Post-traumatic stress disorder (PTSD) is a chronic condition characterized by anxiety and re-experiencing of a particularly stressful psychological trauma. Typically, we associate PTSD with events like wars or serious accidents. There is increasing data, however, that survivors of serious medical illness can also be affected by symptoms of PTSD. Long-term results of a study designed to evaluate PTSD in survivors of non-Hodgkin lymphoma (NHL) were recently reported in the Journal of Clinical Oncology.
The investigators administered surveys to 886 individuals with a history of NHL. They found that 39% of patients experienced PTSD symptoms with 8% meeting diagnostic criteria for PTSD. In a follow up study performed five years later, 566 of the original group of patients responded to a second survey. The investigators found that roughly one-third of patients experienced persisting or worsening PTSD symptoms. Only 12% of patients had symptoms that resolved over the course of the study. People most likely to experience persistent or worsening symptoms of PTSD were those with a lower annual income and those that reported a negative impact from the cancer (e.g., appearance concerns, body changes, life interferences, worry).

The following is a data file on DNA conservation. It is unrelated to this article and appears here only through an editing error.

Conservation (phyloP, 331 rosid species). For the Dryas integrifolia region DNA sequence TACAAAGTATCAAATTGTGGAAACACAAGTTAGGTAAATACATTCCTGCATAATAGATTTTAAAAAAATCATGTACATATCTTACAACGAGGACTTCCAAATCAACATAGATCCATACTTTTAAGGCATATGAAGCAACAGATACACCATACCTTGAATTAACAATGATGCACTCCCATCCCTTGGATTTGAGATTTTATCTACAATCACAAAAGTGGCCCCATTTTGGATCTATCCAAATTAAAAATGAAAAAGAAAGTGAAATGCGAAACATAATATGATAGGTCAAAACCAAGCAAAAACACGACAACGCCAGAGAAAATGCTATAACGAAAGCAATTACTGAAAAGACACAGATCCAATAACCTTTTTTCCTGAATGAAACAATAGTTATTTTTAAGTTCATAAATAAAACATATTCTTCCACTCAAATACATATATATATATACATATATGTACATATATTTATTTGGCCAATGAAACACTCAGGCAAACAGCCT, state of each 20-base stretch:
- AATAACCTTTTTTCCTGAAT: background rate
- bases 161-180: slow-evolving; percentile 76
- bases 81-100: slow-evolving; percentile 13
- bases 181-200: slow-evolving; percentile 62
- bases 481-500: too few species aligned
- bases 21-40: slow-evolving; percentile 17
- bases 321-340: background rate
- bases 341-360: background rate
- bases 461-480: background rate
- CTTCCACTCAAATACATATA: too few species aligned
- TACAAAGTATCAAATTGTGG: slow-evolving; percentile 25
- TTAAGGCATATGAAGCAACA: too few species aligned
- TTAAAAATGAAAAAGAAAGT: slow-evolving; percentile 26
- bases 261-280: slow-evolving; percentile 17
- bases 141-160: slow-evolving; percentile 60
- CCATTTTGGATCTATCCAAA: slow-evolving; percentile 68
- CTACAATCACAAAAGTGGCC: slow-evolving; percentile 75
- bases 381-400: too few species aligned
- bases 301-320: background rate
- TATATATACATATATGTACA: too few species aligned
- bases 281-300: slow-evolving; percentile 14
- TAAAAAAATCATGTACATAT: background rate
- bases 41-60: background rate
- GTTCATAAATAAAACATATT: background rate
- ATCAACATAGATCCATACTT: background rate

These results are particularly concerning for two reasons. First, the assumption that cancer-related anxiety will improve over time appears to be flawed. Second, as the population of patients with cancer ages, and as cancer care becomes more expensive, we are likely to see an increase in persistent PTSD symptoms. Clearly, we need to find ways to improve the initial cancer experience and to intervene earlier in patients at risk of persistent PTSD symptoms. The statement “survivorship begins at diagnosis” appears to be truer than ever.